2. Study Area

The APWRA encompassed about 16,450 ha of mostly non-native annual grassland in eastern Alameda and southeastern Contra Costa Counties in central California. The study area ranged 78 to 470 m above MSL, composed of hills, ridges and valleys, including ephemeral streams, stock ponds, seasonal ponds, and marshes. Most ridges were oriented northwest-southeast, increasing in size westward. Landowners grazed livestock and leased land to wind companies.
The APWRA included 580 MW of wind turbines of various models (Figure 1) during the 1998–2003 study [2], numbering about 5,400 in 1998 and 5,301 in 2003. In 2005, the Diablo Winds Project replaced 105 150-kW and 25 250-kW Flowind vertical axis wind turbines with 38 Vestas 660-kW turbines (Figure 2). By the end of 2006 the Buena Vista Wind Energy project replaced 170 Windmaster, Nordtank, and Danwin turbines with 38 1-MW Mitsubishi turbines (Figure 2).
Data for model development were gathered at multiple locations around wind turbines throughout the central, eastern, and southern portions of the APWRA. Data for model validation were also gathered from Vasco Caves Regional Preserve near the northern boundary of the APWRA, including 52 330-kW Howden turbines and 20 65-kW Nordtank turbines (Photos A and F in Figure 1). Vasco Caves Regional Preserve was managed by East Bay Regional Park District, and consists of five relatively large, steep hills. Wind turbines occupied only one of the large hills and a plateau on the northern aspect of the Preserve [14].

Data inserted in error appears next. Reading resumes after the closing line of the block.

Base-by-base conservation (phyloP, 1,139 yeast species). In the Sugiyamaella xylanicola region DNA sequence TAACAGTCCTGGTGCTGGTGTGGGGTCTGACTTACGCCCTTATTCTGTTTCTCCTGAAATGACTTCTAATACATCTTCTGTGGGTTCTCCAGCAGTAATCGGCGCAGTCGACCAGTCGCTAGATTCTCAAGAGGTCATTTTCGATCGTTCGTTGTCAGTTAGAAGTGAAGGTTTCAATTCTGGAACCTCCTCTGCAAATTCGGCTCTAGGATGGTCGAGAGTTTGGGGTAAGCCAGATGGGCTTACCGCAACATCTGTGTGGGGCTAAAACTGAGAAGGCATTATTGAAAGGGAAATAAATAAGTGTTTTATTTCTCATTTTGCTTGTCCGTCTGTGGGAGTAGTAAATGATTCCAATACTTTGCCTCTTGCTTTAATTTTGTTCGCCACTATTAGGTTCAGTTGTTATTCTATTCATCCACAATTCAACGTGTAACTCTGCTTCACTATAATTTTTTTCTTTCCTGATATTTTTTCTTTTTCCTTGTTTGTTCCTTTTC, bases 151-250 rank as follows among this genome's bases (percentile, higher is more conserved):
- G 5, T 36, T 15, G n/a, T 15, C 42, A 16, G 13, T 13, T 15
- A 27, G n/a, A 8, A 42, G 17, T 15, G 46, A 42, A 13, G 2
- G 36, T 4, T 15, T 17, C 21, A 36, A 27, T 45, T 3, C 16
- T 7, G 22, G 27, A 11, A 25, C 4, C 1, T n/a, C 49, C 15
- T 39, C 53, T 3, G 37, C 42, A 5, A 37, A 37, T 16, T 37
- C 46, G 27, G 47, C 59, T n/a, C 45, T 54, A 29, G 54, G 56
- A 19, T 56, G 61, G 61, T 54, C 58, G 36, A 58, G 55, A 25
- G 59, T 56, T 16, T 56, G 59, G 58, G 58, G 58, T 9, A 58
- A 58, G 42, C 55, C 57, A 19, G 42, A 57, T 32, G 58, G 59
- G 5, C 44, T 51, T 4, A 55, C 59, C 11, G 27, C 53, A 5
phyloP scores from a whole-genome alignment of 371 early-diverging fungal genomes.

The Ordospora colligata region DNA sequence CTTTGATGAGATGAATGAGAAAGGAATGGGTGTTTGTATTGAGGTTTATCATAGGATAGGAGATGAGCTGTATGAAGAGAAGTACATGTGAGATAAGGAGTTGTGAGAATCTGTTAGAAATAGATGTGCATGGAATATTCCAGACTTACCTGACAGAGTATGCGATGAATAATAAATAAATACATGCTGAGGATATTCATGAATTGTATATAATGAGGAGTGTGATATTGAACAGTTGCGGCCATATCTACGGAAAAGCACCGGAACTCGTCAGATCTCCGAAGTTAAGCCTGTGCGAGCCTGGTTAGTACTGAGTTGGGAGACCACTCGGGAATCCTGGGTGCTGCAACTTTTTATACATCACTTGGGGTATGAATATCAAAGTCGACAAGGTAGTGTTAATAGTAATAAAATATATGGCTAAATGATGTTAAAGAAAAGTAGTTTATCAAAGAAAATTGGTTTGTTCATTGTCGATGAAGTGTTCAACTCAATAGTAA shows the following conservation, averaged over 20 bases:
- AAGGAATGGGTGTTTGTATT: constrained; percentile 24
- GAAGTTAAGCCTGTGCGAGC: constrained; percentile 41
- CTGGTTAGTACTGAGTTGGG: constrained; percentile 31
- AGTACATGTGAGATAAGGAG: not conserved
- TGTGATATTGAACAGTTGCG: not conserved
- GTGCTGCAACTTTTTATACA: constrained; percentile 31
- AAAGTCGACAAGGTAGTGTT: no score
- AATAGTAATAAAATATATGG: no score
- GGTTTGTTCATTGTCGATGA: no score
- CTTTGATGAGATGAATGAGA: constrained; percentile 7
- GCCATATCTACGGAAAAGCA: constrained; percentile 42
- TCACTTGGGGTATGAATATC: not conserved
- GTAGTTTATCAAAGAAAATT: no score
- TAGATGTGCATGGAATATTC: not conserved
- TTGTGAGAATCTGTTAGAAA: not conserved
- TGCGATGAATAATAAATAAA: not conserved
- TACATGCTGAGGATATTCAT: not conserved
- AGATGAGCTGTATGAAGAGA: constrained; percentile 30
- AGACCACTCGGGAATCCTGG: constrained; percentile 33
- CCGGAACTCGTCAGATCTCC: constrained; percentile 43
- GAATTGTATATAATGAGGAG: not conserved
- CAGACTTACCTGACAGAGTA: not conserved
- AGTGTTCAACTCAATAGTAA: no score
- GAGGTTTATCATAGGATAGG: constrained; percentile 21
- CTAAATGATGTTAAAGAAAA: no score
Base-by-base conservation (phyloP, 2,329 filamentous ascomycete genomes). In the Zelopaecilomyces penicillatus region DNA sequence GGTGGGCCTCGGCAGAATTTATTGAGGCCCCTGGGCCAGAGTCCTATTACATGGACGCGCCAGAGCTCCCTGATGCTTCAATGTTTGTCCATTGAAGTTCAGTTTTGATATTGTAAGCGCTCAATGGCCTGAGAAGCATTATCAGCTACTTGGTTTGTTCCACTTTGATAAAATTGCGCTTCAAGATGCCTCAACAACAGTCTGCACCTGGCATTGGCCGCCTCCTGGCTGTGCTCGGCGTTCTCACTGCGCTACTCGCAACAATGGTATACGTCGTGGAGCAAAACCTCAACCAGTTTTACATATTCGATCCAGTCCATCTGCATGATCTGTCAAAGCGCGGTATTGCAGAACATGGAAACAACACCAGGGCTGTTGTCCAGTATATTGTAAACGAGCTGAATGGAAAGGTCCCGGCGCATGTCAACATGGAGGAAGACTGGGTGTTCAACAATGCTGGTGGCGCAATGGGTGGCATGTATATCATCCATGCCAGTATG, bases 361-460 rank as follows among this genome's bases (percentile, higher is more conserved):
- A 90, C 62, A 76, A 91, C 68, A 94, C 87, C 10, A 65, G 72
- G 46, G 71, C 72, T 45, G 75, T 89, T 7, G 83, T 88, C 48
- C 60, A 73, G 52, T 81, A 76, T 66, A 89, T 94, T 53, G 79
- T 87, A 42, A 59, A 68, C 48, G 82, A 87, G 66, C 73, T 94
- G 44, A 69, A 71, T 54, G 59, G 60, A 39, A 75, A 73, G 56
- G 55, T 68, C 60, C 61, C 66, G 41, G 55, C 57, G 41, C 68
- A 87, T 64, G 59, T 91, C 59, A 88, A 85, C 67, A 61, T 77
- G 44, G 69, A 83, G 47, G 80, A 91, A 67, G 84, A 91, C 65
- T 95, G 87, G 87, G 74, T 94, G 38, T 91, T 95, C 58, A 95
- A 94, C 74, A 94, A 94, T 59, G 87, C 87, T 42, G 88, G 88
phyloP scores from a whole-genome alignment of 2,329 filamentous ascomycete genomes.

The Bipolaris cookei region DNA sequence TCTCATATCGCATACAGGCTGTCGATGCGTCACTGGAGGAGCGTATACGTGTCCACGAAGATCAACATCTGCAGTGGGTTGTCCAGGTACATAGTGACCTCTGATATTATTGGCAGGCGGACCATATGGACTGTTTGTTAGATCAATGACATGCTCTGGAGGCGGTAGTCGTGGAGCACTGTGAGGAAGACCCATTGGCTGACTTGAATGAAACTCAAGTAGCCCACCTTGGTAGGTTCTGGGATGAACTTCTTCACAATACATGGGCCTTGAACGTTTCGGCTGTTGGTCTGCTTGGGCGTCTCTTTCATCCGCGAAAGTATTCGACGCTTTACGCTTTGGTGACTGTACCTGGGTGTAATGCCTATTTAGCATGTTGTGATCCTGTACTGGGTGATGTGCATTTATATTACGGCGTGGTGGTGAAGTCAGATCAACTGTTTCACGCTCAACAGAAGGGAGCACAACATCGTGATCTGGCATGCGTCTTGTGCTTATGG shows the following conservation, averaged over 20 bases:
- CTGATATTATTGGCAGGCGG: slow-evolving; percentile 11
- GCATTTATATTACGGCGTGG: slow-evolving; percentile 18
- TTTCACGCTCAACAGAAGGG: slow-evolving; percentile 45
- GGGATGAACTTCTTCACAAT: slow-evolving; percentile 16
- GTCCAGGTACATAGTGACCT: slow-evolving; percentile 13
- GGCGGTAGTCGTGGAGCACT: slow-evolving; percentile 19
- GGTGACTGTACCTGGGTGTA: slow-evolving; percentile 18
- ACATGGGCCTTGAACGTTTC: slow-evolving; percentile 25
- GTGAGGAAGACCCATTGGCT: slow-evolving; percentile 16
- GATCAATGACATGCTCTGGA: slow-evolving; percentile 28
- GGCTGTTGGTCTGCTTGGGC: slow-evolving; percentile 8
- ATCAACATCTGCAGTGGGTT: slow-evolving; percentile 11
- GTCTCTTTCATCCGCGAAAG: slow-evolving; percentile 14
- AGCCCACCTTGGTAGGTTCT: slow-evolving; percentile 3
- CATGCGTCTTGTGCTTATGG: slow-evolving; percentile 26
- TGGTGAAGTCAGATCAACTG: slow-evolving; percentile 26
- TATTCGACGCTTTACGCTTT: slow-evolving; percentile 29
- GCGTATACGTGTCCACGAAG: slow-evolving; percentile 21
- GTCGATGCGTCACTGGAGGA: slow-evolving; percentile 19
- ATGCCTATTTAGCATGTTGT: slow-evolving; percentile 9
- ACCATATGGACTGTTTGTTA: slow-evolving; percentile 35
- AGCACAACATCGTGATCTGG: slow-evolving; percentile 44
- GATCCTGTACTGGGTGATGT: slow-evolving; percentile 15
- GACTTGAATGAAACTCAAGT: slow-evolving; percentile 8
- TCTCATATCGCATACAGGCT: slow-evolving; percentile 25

3. Methods

3.1. Estimating Fatality Rates

Fatality search effort varied in frequency and number of turbines searched throughout the study period 1998–2003 [4]. During fatality searches biologists searched for bird carcasses within 50 m of each wind turbine, walking parallel routes at about 8–16 m intervals along rows of turbines. From March 1998 through September 2002, groups of turbines were added to the search rotation as access was granted and ultimately a total of 1,526 wind turbines arranged in 182 rows were searched at various intervals (mean = 53 days). From November 2002 to May 2003 another 2,548 turbines arranged in 380 rows were searched twice at intervals of 90+ days. Carcasses found in 1998–2003 were used for developing predictive models. Carcasses found during another monitoring period, from March 2005 through March 2007 [2], were used for model validation. Searches for these carcasses were performed with an average interval of 41 days at 2,650 wind turbines in stratified random plots, using comparable field methods to the earlier fatality monitoring program.
All carcasses or body parts found were examined to assign species, age, sex, and probable cause of death. Cause of death was determined by evidence of injuries, when available, such as burn marks or singed feathers typical of electrocution, and cut or twisted torsos, dismemberment and other forms of blunt force trauma typical of collisions with wind turbine blades. Unless assigned another cause of death, carcasses were assumed to have been killed by a wind turbine if found within 125 m of a wind turbine. Carcasses were used in fatality rate estimation if the estimated time since death was ≤90 days, because we did not want to include fatalities caused prior to the study period. The number of days since death was estimated after assessing carcass condition (e.g., fresh, weathered, dry, bleached bones) and decomposition level (e.g., flesh color, presence of maggots, odor).
Figure 1. Some of the various old-generation wind turbine models in the APWRA during 1998-2007, including Nordtank 65-kW (A), KCS56 100-kW (B), Bonus 150-kW (C), Polenko 100-kW (D), Windmatic 65-kW (E), Howden 330-kW (F), Micon 65-kW (G), Enertech 40-kW (H), Flowind 150-kW (I), and KVS-33 400-kW (J). These photos are not to scale.